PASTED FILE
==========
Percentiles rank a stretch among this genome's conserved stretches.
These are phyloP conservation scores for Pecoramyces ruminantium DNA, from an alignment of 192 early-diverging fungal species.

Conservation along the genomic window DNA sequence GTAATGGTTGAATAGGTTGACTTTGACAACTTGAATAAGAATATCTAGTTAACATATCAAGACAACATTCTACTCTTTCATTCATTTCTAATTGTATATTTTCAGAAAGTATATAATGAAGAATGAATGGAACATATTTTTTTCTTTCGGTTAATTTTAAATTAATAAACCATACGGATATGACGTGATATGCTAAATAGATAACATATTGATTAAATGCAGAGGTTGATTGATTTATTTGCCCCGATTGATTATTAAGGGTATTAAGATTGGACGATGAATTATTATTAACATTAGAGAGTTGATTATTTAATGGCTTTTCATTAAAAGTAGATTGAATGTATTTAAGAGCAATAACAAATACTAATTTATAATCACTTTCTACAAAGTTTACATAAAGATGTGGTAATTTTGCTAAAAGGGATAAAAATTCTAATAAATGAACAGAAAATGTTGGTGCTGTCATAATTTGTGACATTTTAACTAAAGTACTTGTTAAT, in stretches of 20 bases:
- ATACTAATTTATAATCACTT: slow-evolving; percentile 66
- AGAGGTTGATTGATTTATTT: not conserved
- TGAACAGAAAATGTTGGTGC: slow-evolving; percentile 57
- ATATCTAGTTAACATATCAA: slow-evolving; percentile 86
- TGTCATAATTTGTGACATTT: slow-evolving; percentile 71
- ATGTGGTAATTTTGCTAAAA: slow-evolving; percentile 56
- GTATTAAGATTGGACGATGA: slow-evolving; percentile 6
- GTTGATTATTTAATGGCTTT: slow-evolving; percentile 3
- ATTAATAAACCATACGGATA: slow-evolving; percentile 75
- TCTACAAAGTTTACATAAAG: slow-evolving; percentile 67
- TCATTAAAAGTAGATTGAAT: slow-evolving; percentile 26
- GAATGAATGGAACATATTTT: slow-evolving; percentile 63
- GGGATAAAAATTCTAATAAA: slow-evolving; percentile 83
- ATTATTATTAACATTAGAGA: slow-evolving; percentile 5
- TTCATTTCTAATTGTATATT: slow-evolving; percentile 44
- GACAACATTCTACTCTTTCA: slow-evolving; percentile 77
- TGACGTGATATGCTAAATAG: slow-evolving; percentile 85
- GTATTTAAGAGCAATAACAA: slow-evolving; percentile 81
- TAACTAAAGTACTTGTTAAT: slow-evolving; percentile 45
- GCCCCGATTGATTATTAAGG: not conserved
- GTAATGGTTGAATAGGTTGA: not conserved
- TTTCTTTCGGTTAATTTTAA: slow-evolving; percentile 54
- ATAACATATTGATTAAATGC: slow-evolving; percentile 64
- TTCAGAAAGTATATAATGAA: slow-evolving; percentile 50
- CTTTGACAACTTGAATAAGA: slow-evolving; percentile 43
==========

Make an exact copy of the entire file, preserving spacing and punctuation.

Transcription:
Percentiles rank a stretch among this genome's conserved stretches.
These are phyloP conservation scores for Pecoramyces ruminantium DNA, from an alignment of 192 early-diverging fungal species.

Conservation along the genomic window DNA sequence GTAATGGTTGAATAGGTTGACTTTGACAACTTGAATAAGAATATCTAGTTAACATATCAAGACAACATTCTACTCTTTCATTCATTTCTAATTGTATATTTTCAGAAAGTATATAATGAAGAATGAATGGAACATATTTTTTTCTTTCGGTTAATTTTAAATTAATAAACCATACGGATATGACGTGATATGCTAAATAGATAACATATTGATTAAATGCAGAGGTTGATTGATTTATTTGCCCCGATTGATTATTAAGGGTATTAAGATTGGACGATGAATTATTATTAACATTAGAGAGTTGATTATTTAATGGCTTTTCATTAAAAGTAGATTGAATGTATTTAAGAGCAATAACAAATACTAATTTATAATCACTTTCTACAAAGTTTACATAAAGATGTGGTAATTTTGCTAAAAGGGATAAAAATTCTAATAAATGAACAGAAAATGTTGGTGCTGTCATAATTTGTGACATTTTAACTAAAGTACTTGTTAAT, in stretches of 20 bases:
- ATACTAATTTATAATCACTT: slow-evolving; percentile 66
- AGAGGTTGATTGATTTATTT: not conserved
- TGAACAGAAAATGTTGGTGC: slow-evolving; percentile 57
- ATATCTAGTTAACATATCAA: slow-evolving; percentile 86
- TGTCATAATTTGTGACATTT: slow-evolving; percentile 71
- ATGTGGTAATTTTGCTAAAA: slow-evolving; percentile 56
- GTATTAAGATTGGACGATGA: slow-evolving; percentile 6
- GTTGATTATTTAATGGCTTT: slow-evolving; percentile 3
- ATTAATAAACCATACGGATA: slow-evolving; percentile 75
- TCTACAAAGTTTACATAAAG: slow-evolving; percentile 67
- TCATTAAAAGTAGATTGAAT: slow-evolving; percentile 26
- GAATGAATGGAACATATTTT: slow-evolving; percentile 63
- GGGATAAAAATTCTAATAAA: slow-evolving; percentile 83
- ATTATTATTAACATTAGAGA: slow-evolving; percentile 5
- TTCATTTCTAATTGTATATT: slow-evolving; percentile 44
- GACAACATTCTACTCTTTCA: slow-evolving; percentile 77
- TGACGTGATATGCTAAATAG: slow-evolving; percentile 85
- GTATTTAAGAGCAATAACAA: slow-evolving; percentile 81
- TAACTAAAGTACTTGTTAAT: slow-evolving; percentile 45
- GCCCCGATTGATTATTAAGG: not conserved
- GTAATGGTTGAATAGGTTGA: not conserved
- TTTCTTTCGGTTAATTTTAA: slow-evolving; percentile 54
- ATAACATATTGATTAAATGC: slow-evolving; percentile 64
- TTCAGAAAGTATATAATGAA: slow-evolving; percentile 50
- CTTTGACAACTTGAATAAGA: slow-evolving; percentile 43